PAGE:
How Is Hay Fever Diagnosed

Your healthcare provider will examine you, ask about your symptoms and evaluate you for other conditions, such as a cold or asthma. To measure your antibodies to specific allergens, your provider may take a blood sample and send it to a lab for testing. This blood test is called an immunoglobulin E test. It can detect all types of allergies, including food allergies.

Your provider may recommend a skin prick test to determine what allergens are causing your symptoms.

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When Should I See My Healthcare Provider About Hay Fever

Although hay fever doesnt cause any serious health problems, you should see your provider to rule out other conditions, such as asthma. Seek care if hay fever symptoms are getting in the way of your daily life or making it hard for you to sleep. Your provider can help you identify the allergens that are causing a reaction and recommend treatments to help you feel better.

A note from Cleveland Clinic

Hay fever symptoms can affect your quality of life and keep you from doing the activities you love, but effective treatments are available. Millions of adults and children manage hay fever with medications and lifestyle changes. Talk to your provider about steps you can take to relieve symptoms, breathe easier and feel better.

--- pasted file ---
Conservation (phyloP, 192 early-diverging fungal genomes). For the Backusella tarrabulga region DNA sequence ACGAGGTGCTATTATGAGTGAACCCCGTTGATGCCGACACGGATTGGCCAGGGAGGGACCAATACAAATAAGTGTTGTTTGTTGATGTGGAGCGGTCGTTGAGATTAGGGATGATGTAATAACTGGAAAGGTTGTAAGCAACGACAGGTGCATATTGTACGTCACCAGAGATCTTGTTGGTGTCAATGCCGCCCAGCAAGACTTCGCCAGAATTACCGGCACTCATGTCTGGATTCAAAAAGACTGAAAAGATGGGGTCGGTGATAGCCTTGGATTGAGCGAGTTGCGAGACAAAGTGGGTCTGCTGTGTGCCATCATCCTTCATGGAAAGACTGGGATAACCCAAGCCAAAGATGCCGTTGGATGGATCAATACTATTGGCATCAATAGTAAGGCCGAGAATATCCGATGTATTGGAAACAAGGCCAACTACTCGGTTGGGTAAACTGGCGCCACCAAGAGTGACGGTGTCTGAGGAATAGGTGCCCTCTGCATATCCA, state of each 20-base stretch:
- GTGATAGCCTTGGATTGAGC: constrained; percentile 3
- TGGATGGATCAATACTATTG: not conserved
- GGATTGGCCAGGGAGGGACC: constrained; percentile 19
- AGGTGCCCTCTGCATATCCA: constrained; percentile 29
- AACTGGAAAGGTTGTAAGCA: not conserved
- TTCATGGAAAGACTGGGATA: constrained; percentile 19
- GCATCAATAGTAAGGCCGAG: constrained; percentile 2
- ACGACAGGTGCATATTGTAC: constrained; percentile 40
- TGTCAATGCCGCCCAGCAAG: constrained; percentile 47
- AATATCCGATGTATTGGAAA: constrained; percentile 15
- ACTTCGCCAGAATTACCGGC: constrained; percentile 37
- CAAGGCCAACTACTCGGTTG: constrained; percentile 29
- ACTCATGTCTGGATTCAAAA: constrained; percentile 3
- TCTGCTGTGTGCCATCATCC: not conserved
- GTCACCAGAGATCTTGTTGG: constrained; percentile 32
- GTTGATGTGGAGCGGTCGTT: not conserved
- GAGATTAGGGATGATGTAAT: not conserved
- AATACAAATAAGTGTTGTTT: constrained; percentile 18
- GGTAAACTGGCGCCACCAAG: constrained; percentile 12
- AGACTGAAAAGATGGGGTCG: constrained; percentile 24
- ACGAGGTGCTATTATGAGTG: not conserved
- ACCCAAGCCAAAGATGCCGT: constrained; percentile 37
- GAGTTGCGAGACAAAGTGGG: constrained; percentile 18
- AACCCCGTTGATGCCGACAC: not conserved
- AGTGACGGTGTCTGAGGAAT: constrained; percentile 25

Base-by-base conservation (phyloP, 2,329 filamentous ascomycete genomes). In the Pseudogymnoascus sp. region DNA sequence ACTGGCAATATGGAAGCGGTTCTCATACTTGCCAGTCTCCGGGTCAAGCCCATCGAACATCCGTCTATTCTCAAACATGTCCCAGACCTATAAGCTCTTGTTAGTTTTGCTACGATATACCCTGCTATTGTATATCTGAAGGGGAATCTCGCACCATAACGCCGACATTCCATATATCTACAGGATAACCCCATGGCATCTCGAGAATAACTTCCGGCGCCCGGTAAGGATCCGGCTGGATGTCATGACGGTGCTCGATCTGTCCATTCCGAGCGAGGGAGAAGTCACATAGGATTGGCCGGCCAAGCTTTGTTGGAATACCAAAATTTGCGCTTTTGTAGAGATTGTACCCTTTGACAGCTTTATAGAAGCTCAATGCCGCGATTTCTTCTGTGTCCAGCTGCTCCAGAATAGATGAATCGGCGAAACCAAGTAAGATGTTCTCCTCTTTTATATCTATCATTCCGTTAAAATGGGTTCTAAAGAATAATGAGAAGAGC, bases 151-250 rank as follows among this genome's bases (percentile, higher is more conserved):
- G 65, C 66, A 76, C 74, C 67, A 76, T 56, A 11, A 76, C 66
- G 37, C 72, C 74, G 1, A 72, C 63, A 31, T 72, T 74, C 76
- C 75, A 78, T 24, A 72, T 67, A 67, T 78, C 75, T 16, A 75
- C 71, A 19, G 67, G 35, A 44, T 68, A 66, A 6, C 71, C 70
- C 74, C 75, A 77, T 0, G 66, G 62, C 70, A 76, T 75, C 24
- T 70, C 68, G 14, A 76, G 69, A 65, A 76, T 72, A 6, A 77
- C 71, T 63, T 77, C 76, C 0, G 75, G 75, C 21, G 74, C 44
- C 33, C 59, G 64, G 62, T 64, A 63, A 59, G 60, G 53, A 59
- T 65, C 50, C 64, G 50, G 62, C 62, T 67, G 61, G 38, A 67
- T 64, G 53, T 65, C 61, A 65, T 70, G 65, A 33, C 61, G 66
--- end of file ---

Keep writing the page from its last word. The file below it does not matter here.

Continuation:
Last reviewed by a Cleveland Clinic medical professional on 07/30/2020.

References

  • Asthma and Allergy Foundation of America. Rhinitis . Accessed 9/1/2021.
  • American Academy of Allergy, Asthma & Immunology . Rhinitis Overview. Accessed 9/1/2021.
  • InformedHealth.org . Cologne, Germany: Institute for Quality and Efficiency in Health Care 2006-. Hay fever: Allergen-specific immunotherapy in the treatment of allergies. Accessed 9/1/2021.
  • Wheatley LM, Togias A. Allergic Rhinitis. N Engl J Med. 2015 Jan 29 372:456-463. Accessed 9/1/2021.